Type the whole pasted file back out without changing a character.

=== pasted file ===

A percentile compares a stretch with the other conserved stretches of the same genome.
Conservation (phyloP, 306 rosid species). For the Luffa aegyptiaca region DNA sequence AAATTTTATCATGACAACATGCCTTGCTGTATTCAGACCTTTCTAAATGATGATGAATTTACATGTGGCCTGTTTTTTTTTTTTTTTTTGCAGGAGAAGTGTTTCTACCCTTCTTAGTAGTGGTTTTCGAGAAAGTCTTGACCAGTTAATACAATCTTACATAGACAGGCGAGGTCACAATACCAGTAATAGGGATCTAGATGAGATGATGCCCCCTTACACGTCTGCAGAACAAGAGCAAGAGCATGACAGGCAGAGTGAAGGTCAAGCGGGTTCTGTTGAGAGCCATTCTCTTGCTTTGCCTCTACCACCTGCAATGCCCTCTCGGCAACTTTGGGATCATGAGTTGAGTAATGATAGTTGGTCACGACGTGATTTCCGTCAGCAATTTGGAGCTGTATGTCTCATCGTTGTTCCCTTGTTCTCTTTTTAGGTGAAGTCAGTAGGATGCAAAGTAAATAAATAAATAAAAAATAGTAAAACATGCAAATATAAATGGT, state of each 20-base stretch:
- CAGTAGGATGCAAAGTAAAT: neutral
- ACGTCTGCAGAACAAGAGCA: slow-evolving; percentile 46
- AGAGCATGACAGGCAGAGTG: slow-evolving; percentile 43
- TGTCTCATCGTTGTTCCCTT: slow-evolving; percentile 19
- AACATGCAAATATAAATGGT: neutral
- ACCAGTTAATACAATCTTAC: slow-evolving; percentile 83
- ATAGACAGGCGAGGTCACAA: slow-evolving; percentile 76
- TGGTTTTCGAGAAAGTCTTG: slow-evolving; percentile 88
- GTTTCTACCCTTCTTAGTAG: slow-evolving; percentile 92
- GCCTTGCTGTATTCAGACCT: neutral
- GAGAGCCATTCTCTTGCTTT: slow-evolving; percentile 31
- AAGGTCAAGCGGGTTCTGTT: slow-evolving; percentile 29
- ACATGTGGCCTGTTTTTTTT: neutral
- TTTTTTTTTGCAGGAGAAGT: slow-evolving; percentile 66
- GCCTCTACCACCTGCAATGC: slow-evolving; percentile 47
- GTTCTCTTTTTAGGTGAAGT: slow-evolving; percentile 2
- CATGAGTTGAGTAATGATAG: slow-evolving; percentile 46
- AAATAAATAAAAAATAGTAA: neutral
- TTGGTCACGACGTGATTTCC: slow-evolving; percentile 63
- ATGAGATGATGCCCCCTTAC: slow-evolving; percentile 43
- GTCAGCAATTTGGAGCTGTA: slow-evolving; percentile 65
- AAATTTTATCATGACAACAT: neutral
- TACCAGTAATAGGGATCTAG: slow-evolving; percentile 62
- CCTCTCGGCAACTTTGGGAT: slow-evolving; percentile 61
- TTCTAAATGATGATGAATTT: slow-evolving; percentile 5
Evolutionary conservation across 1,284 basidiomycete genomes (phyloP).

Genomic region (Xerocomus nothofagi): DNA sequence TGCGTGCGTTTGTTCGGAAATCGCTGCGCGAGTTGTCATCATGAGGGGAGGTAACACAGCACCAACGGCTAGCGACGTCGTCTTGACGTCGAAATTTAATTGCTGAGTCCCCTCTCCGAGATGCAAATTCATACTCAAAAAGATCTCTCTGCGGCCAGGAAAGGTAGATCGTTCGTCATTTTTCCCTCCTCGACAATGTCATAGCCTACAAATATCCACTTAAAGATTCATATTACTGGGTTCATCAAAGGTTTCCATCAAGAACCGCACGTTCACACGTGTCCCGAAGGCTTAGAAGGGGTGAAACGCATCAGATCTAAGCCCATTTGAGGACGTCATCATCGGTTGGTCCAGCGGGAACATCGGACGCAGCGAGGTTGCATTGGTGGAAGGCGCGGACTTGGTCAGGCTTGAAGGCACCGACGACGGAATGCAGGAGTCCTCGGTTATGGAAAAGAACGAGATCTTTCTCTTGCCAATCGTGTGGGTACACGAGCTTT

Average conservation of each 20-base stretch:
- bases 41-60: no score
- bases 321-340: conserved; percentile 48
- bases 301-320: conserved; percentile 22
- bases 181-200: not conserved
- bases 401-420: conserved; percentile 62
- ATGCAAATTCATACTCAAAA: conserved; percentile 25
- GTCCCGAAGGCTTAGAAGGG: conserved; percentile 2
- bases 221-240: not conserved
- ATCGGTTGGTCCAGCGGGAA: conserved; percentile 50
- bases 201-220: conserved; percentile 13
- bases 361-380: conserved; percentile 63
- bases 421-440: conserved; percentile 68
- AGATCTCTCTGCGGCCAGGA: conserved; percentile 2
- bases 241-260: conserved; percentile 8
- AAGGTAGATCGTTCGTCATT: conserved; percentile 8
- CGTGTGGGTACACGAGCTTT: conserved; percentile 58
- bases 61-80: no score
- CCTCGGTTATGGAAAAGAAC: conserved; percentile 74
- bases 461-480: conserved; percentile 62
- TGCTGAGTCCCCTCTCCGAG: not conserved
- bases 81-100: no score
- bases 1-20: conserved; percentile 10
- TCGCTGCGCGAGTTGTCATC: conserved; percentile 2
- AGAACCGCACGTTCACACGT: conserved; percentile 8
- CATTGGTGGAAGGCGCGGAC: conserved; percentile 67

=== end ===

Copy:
A percentile compares a stretch with the other conserved stretches of the same genome.
Conservation (phyloP, 306 rosid species). For the Luffa aegyptiaca region DNA sequence AAATTTTATCATGACAACATGCCTTGCTGTATTCAGACCTTTCTAAATGATGATGAATTTACATGTGGCCTGTTTTTTTTTTTTTTTTTGCAGGAGAAGTGTTTCTACCCTTCTTAGTAGTGGTTTTCGAGAAAGTCTTGACCAGTTAATACAATCTTACATAGACAGGCGAGGTCACAATACCAGTAATAGGGATCTAGATGAGATGATGCCCCCTTACACGTCTGCAGAACAAGAGCAAGAGCATGACAGGCAGAGTGAAGGTCAAGCGGGTTCTGTTGAGAGCCATTCTCTTGCTTTGCCTCTACCACCTGCAATGCCCTCTCGGCAACTTTGGGATCATGAGTTGAGTAATGATAGTTGGTCACGACGTGATTTCCGTCAGCAATTTGGAGCTGTATGTCTCATCGTTGTTCCCTTGTTCTCTTTTTAGGTGAAGTCAGTAGGATGCAAAGTAAATAAATAAATAAAAAATAGTAAAACATGCAAATATAAATGGT, state of each 20-base stretch:
- CAGTAGGATGCAAAGTAAAT: neutral
- ACGTCTGCAGAACAAGAGCA: slow-evolving; percentile 46
- AGAGCATGACAGGCAGAGTG: slow-evolving; percentile 43
- TGTCTCATCGTTGTTCCCTT: slow-evolving; percentile 19
- AACATGCAAATATAAATGGT: neutral
- ACCAGTTAATACAATCTTAC: slow-evolving; percentile 83
- ATAGACAGGCGAGGTCACAA: slow-evolving; percentile 76
- TGGTTTTCGAGAAAGTCTTG: slow-evolving; percentile 88
- GTTTCTACCCTTCTTAGTAG: slow-evolving; percentile 92
- GCCTTGCTGTATTCAGACCT: neutral
- GAGAGCCATTCTCTTGCTTT: slow-evolving; percentile 31
- AAGGTCAAGCGGGTTCTGTT: slow-evolving; percentile 29
- ACATGTGGCCTGTTTTTTTT: neutral
- TTTTTTTTTGCAGGAGAAGT: slow-evolving; percentile 66
- GCCTCTACCACCTGCAATGC: slow-evolving; percentile 47
- GTTCTCTTTTTAGGTGAAGT: slow-evolving; percentile 2
- CATGAGTTGAGTAATGATAG: slow-evolving; percentile 46
- AAATAAATAAAAAATAGTAA: neutral
- TTGGTCACGACGTGATTTCC: slow-evolving; percentile 63
- ATGAGATGATGCCCCCTTAC: slow-evolving; percentile 43
- GTCAGCAATTTGGAGCTGTA: slow-evolving; percentile 65
- AAATTTTATCATGACAACAT: neutral
- TACCAGTAATAGGGATCTAG: slow-evolving; percentile 62
- CCTCTCGGCAACTTTGGGAT: slow-evolving; percentile 61
- TTCTAAATGATGATGAATTT: slow-evolving; percentile 5
Evolutionary conservation across 1,284 basidiomycete genomes (phyloP).

Genomic region (Xerocomus nothofagi): DNA sequence TGCGTGCGTTTGTTCGGAAATCGCTGCGCGAGTTGTCATCATGAGGGGAGGTAACACAGCACCAACGGCTAGCGACGTCGTCTTGACGTCGAAATTTAATTGCTGAGTCCCCTCTCCGAGATGCAAATTCATACTCAAAAAGATCTCTCTGCGGCCAGGAAAGGTAGATCGTTCGTCATTTTTCCCTCCTCGACAATGTCATAGCCTACAAATATCCACTTAAAGATTCATATTACTGGGTTCATCAAAGGTTTCCATCAAGAACCGCACGTTCACACGTGTCCCGAAGGCTTAGAAGGGGTGAAACGCATCAGATCTAAGCCCATTTGAGGACGTCATCATCGGTTGGTCCAGCGGGAACATCGGACGCAGCGAGGTTGCATTGGTGGAAGGCGCGGACTTGGTCAGGCTTGAAGGCACCGACGACGGAATGCAGGAGTCCTCGGTTATGGAAAAGAACGAGATCTTTCTCTTGCCAATCGTGTGGGTACACGAGCTTT

Average conservation of each 20-base stretch:
- bases 41-60: no score
- bases 321-340: conserved; percentile 48
- bases 301-320: conserved; percentile 22
- bases 181-200: not conserved
- bases 401-420: conserved; percentile 62
- ATGCAAATTCATACTCAAAA: conserved; percentile 25
- GTCCCGAAGGCTTAGAAGGG: conserved; percentile 2
- bases 221-240: not conserved
- ATCGGTTGGTCCAGCGGGAA: conserved; percentile 50
- bases 201-220: conserved; percentile 13
- bases 361-380: conserved; percentile 63
- bases 421-440: conserved; percentile 68
- AGATCTCTCTGCGGCCAGGA: conserved; percentile 2
- bases 241-260: conserved; percentile 8
- AAGGTAGATCGTTCGTCATT: conserved; percentile 8
- CGTGTGGGTACACGAGCTTT: conserved; percentile 58
- bases 61-80: no score
- CCTCGGTTATGGAAAAGAAC: conserved; percentile 74
- bases 461-480: conserved; percentile 62
- TGCTGAGTCCCCTCTCCGAG: not conserved
- bases 81-100: no score
- bases 1-20: conserved; percentile 10
- TCGCTGCGCGAGTTGTCATC: conserved; percentile 2
- AGAACCGCACGTTCACACGT: conserved; percentile 8
- CATTGGTGGAAGGCGCGGAC: conserved; percentile 67